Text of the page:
May 9, 1963
- Was this simply the month for Marvel to send all its heroes around the world? We expect to see the Howling Commandos fighting their way through wartime Europe, and Doctor Strange visiting his mentor in Tibet seems commonplace as well, just two issues in. But then there was also amnesiac-Thor's international rampage, and Ant-Man and the Wasp travelling to Greece ... so why should Tony Stark miss out on the fun? Sure, we've seen him play the world traveller before, living up to his image as an international jet-setting playboy, but clinking glasses at a high-society gala in Monte Carlo is a very different thing from going to Egypt and getting down and dirty with an archeological dig. It's only upon seeing these world-spanning stories in such rapid succession, and finding how refreshing the change of settings really are, that we realize that the stories had started to fall in a bit of a rut.
- Besides nabbing the spotlight on the cover and being teased at tale's start with a massive lack of subtlety, Cleopatra doesn't feature much within its pages till the end. It's instead the Mad Pharaoh that occupies most of our attention, and he's a surprisingly entertaining baddie! While battling Cleopatra's armies he faked his own death - instead putting himself into a state of suspended animation that's only broken two millennia later, when Iron Man helps an archeologist friend locate and open an ancient tomb. The newly-awakened King Hatap then uses his dark magics to whisk both himself and Tony Stark two thousand years into the past so he can revenge himself upon the Queen of the Nile - though Iron Man quickly appears, stopping both Hatap and his various attacks, until the mad king literally slips and falls onto a random sword. It's too bad, really; the sinister pharaoh might not have been the most inspired or original of villains, but he's enjoyable enough that we could easily have stood to seen him again.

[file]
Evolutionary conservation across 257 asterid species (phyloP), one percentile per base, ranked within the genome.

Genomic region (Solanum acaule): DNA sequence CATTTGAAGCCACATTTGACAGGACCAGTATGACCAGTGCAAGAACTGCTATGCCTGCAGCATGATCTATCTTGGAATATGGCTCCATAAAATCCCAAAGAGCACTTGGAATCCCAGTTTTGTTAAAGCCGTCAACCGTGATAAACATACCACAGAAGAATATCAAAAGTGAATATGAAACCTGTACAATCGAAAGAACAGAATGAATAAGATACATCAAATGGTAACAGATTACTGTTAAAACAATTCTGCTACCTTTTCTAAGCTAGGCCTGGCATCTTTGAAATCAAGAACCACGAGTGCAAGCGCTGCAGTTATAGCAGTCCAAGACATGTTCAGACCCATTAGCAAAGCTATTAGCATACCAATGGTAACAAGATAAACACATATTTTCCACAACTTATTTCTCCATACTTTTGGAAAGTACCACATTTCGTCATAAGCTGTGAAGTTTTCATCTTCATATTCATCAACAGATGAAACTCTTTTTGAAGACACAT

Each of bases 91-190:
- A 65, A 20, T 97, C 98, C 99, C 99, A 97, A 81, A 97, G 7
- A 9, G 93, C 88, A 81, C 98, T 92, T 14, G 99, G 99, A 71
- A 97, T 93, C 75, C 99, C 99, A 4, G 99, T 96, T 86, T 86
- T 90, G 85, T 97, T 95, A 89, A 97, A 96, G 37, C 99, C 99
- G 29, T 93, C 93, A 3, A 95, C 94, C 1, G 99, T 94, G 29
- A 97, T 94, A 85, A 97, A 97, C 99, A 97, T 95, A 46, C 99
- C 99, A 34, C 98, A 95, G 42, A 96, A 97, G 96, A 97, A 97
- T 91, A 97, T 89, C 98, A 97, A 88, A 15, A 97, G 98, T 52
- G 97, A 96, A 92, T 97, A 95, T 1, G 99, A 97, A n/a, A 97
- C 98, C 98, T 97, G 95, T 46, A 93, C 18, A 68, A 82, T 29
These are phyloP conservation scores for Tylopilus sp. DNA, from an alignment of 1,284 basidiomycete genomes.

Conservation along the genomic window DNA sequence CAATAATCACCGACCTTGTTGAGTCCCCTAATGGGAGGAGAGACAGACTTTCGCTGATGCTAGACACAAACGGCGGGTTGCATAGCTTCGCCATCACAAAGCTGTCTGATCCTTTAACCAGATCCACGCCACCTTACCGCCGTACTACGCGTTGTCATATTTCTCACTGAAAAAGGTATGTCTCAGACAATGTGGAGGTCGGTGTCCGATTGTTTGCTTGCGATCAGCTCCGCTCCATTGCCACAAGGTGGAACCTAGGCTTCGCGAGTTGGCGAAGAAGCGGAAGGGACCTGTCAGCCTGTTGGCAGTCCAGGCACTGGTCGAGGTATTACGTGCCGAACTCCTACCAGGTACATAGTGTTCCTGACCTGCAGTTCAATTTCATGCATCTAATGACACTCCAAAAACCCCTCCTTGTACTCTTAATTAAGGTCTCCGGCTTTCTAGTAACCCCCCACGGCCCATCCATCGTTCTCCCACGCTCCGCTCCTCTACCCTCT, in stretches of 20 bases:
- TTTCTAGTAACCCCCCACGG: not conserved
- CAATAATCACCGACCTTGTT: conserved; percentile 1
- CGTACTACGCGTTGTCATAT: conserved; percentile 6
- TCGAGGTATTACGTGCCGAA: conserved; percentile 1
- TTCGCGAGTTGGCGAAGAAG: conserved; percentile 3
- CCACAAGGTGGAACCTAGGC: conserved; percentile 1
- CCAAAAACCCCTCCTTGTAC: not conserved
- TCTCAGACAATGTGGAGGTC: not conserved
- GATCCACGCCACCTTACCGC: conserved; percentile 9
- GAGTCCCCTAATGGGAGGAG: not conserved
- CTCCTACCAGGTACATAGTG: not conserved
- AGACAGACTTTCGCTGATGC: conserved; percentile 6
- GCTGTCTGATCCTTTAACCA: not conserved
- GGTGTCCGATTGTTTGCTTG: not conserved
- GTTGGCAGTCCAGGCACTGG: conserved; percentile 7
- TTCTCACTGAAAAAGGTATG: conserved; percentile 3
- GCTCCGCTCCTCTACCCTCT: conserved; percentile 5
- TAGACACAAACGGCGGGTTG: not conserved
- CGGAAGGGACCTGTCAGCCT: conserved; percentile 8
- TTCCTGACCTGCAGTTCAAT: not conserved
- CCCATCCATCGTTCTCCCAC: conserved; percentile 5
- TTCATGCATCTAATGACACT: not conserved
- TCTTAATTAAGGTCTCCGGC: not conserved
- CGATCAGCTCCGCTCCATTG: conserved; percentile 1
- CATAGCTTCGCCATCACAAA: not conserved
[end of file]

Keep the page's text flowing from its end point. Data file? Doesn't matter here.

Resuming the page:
- Which isn't to say that the story doesn't have its requisite share of Goofy Silver Age Writing, of course. Aside from the expectedly convoluted plotting (why does Hatap originally escape Cleopatra by sleeping two thousand years, only to immediately time-travel back to the time he left? Why does Tony Stark point out that Hatap's "Chariot of Time" - a great concept - is just an illusion, yet makes the bizarre distinction that they're still crossing the ages via the pharaoh's dark powers?), this yarn features some of the goofier "Iron Man attachments" we've seen yet. When Stark notices a Roman galley about to attack the barge carrying Cleopatra, he slaps a propeller to his feet, jumps in the water, and launches himself at the attack ship at ramming speed, with devastating results. (Try not to question how the iron suit stays afloat.) But that's nothing compared to the way he takes out Hatap's final forces: by lying down, attaching four tiny wheels to his back and the back of his feet, attaching a jet engine to the top of his head - and aiming himself at the mad king's army, who are thrown to the sky like so many tenpins. If it's not the silliest thing Tony Stark's ever done to his armor ... it's got to be pretty close.
Oh, I bet she says that to all the guys....